Red Hat Bugzilla – Bug 147823
FEAT: RHEL3 U6: Enable dual-core processors from Intel
Last modified: 2013-08-05 21:12:51 EDT
Escalated to Bugzilla from IssueTracker
We're past the cutoff for new RHEL3 U5 features and have no Intel dual-core
hardware. If we can get the hardware and verify the cores work with no or very
minor hits, then we can support. Otherwise, suspect this will be U2 support.
From Keve at Intel:
The current distribuitions don't have the support for identifying cores
that may be present on physical package. Currently all the logical
processors on the same package will appear as siblings. So, if a CPU
package has 2 cores and each core is HT enabled then /proc/cpuinfo will
show 4 siblings.
When we add the multi-core detection support [which is still not committed for
RHEL3], kernel will be able to identify each core seperately. So, for the
example above, user aplications will be able to find out 2 logical execution
units is sitting on which core. The number of siblings will still be 4.
rpc error - hand pasting this entry here fro Issue Tracker
Event posted 02-25-2005 12:59pm by Daryl with duration of 0.00
Send this event to Bugzilla ID: 147823 (Sent 02/25/2005 14:36)
Hardware (Smithfield) arrived at RH this morning for inclusion in xw4300
prototype. Was delayed by need for 3-way SITR between us and Intel.
Setting to "Waiting on Tech" since you now have hardware.
Status set to: Waiting on Tech
The expectation is that Intel dual-cores will work with no changes to RHEL4 U1,
making them appear as one processor with multiple siblings.
Proof is in the testing.
Correction to comment #13 above:
For RHEL4U1/RHEL3U5, the Intel dual cores require HT turned off in the BIOS.
They will then appear as two (SMP) processors w/o HT. Intel tells us that if HT
is enabled, the machine will run very slowly... and customers WILL notice.
Intel has a patch for RHEL4U2/RHEL3U6 that will allow HT to be enabled and that
will take full advantage of the enhanced U1 scheduler.
Let me clarify for the record -- it definitely doesn't _require_ turning off HT
in the BIOS. It depends on the workload whether or not that would improve or
hurt overall performance.
Intel has definitely never indicated that "if HT is enabled, the machine will
run very slowly". :) It's just that with the scheduling unaware of the true
machine structure, it _may_ schedule things poorly. Basically, say two
CPU-intensive threads are running. The scheduler has a 1 in 3 chance of
scheduling them on the same core, in which case they will be competing for the
same execution resources. Depending on the exact instruction sequences, this
will result in a 0-100% slowdown over what would be achieved on separate cores.
But again, that only happens 1/3rd of the time (and this is just the case of two
threads running). The other 2/3rd of the time there is no such problem. And when
there are three or more threads running, actual HT benefits will be observed
that generally make performance better than a simple 2p SMP w/ no HT. So it's
something of a wash, and the main annoyance is just non-deterministic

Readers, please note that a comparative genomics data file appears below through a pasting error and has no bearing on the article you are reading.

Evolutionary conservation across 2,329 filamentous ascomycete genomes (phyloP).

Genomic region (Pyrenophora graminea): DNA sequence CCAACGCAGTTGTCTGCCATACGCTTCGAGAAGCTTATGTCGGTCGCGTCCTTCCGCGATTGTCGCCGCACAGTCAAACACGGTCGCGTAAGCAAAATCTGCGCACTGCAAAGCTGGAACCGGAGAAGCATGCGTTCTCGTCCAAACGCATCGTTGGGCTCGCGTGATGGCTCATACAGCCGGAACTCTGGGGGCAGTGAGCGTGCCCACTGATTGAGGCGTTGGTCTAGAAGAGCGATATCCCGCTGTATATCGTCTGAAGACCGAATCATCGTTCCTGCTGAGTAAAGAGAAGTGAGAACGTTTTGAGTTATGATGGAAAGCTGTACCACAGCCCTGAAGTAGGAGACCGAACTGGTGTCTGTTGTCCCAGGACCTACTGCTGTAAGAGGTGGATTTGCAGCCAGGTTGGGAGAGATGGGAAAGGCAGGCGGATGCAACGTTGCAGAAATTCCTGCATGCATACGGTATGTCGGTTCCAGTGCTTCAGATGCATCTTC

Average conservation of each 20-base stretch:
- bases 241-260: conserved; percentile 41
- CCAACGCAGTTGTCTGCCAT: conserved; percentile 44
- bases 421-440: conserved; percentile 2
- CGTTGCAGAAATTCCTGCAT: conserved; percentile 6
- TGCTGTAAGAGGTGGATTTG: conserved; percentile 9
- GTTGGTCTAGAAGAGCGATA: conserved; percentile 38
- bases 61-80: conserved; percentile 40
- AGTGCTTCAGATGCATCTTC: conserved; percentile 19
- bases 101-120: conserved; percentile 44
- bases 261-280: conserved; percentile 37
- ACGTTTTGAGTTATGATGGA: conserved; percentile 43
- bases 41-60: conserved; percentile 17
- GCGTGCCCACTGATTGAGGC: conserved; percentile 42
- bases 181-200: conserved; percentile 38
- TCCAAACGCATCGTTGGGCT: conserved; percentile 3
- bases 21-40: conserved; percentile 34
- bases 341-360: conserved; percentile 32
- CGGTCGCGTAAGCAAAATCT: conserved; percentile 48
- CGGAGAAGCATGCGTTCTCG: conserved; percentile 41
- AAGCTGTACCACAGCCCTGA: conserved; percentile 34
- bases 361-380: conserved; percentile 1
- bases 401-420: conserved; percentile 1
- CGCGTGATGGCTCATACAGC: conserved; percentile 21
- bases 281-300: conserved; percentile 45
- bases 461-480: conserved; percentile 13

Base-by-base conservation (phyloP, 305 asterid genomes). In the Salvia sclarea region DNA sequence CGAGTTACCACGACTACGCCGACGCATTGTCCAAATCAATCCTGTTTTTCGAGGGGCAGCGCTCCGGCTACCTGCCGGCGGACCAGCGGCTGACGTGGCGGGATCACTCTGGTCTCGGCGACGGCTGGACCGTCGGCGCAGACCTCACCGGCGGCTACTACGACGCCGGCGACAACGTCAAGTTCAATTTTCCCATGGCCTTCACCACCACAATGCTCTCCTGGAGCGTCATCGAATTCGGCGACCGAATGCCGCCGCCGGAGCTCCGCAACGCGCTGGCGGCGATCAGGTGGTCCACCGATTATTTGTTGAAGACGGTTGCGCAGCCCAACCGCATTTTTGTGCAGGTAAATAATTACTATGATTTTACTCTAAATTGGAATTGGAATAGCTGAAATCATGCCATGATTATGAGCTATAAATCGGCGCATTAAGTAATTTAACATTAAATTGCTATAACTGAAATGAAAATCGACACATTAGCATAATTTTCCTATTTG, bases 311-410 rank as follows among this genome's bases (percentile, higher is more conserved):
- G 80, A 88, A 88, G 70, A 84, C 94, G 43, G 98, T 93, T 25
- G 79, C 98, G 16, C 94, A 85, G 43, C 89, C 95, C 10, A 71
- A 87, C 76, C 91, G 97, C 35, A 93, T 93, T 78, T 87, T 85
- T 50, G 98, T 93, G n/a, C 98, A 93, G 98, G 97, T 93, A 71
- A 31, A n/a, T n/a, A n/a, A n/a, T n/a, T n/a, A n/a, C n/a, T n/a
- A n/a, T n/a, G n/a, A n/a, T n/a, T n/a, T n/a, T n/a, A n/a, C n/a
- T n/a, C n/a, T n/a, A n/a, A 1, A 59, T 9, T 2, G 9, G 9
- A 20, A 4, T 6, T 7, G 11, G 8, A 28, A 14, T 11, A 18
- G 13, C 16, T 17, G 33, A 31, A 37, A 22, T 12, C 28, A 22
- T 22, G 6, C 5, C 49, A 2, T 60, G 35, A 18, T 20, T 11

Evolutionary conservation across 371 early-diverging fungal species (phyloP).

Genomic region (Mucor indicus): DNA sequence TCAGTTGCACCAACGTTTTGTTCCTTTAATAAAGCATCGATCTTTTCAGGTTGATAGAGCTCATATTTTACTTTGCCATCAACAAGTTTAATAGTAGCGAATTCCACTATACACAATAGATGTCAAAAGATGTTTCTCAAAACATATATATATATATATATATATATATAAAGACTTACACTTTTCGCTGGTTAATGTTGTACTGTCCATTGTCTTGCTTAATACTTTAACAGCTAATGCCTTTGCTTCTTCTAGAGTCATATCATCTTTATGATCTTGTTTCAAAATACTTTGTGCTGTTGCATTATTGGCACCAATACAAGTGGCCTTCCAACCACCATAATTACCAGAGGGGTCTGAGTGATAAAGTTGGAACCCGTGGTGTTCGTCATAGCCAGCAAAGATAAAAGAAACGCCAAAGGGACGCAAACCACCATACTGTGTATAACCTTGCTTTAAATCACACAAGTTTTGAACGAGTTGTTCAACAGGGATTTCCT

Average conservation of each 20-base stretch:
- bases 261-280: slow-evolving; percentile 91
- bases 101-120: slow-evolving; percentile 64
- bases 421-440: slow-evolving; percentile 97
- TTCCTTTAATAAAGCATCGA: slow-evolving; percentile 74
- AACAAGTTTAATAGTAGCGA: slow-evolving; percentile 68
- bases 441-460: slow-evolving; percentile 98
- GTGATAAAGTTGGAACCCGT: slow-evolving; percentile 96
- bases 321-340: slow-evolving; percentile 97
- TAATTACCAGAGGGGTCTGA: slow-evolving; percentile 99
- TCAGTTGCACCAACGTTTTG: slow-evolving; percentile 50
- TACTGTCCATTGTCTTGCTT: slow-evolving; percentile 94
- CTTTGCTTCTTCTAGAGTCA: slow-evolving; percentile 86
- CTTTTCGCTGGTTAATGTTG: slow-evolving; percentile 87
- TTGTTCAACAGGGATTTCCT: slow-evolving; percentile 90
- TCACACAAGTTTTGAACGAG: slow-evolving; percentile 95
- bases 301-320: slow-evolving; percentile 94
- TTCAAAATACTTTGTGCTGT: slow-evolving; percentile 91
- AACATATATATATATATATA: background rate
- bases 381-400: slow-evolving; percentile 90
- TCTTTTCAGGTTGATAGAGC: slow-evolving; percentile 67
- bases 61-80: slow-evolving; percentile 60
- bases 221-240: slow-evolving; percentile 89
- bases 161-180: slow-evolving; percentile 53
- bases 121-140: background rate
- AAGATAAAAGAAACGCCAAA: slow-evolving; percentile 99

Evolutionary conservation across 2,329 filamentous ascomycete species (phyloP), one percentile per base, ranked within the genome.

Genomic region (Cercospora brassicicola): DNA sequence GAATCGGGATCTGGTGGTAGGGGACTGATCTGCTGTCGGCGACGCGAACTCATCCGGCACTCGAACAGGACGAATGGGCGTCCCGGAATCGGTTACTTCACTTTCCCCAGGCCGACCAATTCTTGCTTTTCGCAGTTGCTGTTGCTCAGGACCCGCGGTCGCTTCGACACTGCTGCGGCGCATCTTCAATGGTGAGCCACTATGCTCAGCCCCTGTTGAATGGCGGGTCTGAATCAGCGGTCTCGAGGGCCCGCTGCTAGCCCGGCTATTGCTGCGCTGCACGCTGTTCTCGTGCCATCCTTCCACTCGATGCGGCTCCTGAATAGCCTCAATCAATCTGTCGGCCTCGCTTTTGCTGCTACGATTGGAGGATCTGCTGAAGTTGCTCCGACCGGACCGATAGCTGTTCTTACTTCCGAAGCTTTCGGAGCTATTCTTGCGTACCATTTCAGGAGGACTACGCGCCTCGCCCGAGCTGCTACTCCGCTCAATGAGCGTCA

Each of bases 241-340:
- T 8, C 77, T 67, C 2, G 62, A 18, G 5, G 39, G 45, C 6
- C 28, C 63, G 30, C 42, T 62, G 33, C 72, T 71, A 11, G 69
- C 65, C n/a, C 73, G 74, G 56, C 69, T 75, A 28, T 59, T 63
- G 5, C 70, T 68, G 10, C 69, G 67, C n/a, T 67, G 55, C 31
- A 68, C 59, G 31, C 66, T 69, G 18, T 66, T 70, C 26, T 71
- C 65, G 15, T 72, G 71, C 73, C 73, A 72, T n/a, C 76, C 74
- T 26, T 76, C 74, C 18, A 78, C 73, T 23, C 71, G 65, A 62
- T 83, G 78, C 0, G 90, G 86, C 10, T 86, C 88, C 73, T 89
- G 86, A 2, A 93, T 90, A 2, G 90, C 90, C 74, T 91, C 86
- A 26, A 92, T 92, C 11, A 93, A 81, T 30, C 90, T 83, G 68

performance. Compile a kernel three times and it will take different amounts of
time. The proposed improvements will allow the scheduler to work properly and
eliminate the worst-case behaviors, so the sooner they get in, the better.
The major issue here is one of CPU enumeration. The RHEL3 scheduler is
HT-aware, and it does active load balancing to ensure that loads are spread out
among physical CPUs. For this to work properly, we need to ensure that each
physical core is separately enumerated and that HT siblings are correctly
enumerated among physical CPU cores. If all logical CPUs are tossed into the
same bucket (e.g. two hyperthreaded cores are reported as 4 siblings) then
there's not enough information for the scheduler to load-balance properly. I'm
investigating now to see if we process the enumeration correctly.
PM ACK for U6
A fix for this problem has just been committed to the RHEL3 U6
patch pool this evening (in kernel version 2.4.21-33.EL).
An advisory has been issued which should help the problem
described in this bug report. This report is therefore being
closed with a resolution of ERRATA. For more information
on the solution and/or where to find the updated files,
please follow the link below. You may reopen this bug report
if the solution does not work for you.
Comment I provided to a Red Hat Partner for one of its customers:
I should clarify Red Hat's and Intel's position on this matter. Yes, my
comment #14 in the referenced bugzilla states what you suggest but Intel
provided a clarification in comment #15. Therefore, the statement from
Red Hat should read...
"For RHEL4U1/RHEL3U5, Red Hat suggests HT be turned off in the BIOS
for Intel dual core processors. The CPUs will then appear as two
(SMP) processors w/o HT. The concern is that the scheduler in those
updates is unaware of the true machine structure and it MAY schedule
things poorly depending on timing and the workload profile. Per
Intel, the performance is non-deterministic. See Bug 147823 comment
#15 for additional information from Intel.
Intel provided a patch for RHEL4U2/RHEL3U6 that has better
awareness of the true machine structure. Note that the RHEL4U2
patch also takes full advantage of the enhanced RHEL4U1 scheduler
changes but these scheduler changes were not back-ported to RHEL3U6
due to the differences between the 2.4 and 2.6 kernels."